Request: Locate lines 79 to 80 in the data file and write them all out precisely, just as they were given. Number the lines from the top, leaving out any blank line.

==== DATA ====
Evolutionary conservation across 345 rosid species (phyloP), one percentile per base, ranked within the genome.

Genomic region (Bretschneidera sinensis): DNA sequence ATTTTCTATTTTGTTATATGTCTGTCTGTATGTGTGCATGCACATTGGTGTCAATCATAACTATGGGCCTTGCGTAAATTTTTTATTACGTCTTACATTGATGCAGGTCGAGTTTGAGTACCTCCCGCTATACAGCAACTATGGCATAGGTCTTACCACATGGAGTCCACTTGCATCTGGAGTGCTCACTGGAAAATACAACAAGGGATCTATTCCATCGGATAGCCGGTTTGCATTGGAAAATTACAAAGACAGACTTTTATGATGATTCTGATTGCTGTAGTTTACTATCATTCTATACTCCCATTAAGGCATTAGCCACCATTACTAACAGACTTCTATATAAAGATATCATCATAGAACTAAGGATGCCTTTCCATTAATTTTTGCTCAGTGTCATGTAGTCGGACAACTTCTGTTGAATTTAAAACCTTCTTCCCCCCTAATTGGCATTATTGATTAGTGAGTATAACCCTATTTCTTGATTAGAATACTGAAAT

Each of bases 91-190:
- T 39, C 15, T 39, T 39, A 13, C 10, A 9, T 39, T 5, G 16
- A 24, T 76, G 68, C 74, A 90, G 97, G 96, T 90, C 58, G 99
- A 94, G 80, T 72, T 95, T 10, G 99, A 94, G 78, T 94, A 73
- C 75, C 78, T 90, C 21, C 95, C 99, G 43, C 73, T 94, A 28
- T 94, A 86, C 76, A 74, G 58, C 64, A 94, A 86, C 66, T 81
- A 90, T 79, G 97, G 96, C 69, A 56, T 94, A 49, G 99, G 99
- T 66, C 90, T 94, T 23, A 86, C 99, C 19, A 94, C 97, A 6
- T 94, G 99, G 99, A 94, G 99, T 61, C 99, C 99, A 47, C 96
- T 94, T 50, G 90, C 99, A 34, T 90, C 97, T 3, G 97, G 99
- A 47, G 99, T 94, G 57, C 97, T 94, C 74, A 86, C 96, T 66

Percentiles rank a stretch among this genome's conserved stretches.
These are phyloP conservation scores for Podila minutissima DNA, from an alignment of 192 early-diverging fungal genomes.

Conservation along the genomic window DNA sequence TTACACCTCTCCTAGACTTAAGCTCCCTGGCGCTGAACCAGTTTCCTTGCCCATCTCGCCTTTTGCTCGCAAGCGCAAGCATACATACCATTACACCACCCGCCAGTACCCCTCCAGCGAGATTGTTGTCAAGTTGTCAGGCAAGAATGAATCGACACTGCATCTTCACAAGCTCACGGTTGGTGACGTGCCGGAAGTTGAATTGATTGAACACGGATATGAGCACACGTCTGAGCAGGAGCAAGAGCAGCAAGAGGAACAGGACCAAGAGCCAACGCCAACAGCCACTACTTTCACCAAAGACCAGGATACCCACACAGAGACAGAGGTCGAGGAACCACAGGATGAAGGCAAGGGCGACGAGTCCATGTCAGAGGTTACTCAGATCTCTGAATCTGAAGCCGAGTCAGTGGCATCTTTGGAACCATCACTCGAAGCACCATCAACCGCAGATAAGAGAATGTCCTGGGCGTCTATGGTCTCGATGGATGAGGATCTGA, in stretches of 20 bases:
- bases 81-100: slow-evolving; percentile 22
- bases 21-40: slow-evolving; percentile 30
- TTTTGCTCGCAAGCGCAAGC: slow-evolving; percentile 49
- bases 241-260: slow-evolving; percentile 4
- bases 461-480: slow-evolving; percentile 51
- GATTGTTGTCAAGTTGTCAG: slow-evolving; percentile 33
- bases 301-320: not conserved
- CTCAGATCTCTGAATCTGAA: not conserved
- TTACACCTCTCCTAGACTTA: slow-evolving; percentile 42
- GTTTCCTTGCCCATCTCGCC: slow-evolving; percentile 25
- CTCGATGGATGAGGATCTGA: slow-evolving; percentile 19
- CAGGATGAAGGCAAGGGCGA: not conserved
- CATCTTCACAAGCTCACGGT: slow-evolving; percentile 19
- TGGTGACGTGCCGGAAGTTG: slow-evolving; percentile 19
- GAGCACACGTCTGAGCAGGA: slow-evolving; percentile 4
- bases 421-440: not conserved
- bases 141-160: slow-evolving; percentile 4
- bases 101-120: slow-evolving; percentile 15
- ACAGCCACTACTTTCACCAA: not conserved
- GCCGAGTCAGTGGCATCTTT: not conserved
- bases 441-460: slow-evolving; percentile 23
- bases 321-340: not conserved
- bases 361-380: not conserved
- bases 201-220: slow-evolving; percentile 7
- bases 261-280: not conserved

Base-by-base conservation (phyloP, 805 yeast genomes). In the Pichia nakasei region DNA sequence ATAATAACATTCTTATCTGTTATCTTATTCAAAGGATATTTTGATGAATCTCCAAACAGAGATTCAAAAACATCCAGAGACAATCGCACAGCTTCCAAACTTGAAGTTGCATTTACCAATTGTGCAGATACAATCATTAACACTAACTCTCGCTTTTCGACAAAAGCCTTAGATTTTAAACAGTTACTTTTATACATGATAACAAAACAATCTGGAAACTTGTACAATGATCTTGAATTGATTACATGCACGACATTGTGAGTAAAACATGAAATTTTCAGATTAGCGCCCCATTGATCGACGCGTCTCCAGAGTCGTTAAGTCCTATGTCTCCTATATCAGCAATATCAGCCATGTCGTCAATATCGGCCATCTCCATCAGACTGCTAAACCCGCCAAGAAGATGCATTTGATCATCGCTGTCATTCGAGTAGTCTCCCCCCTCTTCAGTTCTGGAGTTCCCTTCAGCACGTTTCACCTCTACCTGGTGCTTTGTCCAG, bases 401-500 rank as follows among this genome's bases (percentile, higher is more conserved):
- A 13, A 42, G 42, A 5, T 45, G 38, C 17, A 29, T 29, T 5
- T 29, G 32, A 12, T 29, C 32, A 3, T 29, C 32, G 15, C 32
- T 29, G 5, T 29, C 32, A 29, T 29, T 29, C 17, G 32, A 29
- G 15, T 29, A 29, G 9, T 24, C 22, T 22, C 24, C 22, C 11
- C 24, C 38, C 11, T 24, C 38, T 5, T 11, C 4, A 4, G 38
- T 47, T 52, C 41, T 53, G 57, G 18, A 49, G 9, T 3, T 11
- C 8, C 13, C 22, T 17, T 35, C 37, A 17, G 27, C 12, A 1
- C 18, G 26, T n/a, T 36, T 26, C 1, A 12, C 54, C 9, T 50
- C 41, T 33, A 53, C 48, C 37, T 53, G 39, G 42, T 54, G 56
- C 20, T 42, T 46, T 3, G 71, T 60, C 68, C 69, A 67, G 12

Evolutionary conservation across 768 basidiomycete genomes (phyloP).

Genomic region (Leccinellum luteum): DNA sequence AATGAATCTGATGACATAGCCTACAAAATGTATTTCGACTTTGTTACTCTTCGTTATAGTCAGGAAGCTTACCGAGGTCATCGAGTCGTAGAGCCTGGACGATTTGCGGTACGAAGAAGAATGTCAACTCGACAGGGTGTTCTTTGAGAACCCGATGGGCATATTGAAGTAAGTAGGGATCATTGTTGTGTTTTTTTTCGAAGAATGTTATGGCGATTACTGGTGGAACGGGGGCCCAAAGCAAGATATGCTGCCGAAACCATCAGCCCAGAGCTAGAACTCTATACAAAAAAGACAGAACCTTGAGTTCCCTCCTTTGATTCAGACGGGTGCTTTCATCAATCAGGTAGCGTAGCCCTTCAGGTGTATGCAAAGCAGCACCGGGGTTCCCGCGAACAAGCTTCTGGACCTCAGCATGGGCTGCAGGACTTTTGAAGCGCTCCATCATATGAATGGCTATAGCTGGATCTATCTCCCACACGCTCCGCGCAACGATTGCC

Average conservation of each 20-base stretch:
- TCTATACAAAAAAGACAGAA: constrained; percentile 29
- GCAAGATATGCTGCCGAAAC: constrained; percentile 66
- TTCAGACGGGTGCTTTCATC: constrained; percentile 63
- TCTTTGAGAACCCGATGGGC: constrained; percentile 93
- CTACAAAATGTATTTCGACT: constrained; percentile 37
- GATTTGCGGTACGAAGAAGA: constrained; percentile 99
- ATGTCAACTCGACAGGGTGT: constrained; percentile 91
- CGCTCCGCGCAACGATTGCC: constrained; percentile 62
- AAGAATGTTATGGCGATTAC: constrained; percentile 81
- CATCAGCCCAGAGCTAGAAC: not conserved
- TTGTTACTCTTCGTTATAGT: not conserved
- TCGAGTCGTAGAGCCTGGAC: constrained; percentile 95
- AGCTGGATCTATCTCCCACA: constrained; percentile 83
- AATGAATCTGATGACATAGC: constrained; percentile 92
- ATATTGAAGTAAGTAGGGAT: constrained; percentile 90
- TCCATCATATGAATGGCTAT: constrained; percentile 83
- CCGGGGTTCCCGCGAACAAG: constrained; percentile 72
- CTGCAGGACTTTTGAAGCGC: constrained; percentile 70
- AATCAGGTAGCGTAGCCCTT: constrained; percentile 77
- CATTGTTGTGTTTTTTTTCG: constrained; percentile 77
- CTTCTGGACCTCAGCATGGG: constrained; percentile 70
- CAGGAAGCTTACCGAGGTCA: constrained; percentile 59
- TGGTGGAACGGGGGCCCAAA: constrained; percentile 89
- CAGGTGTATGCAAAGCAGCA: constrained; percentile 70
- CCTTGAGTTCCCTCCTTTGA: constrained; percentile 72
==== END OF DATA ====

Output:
- CAGGTGTATGCAAAGCAGCA: constrained; percentile 70
- CCTTGAGTTCCCTCCTTTGA: constrained; percentile 72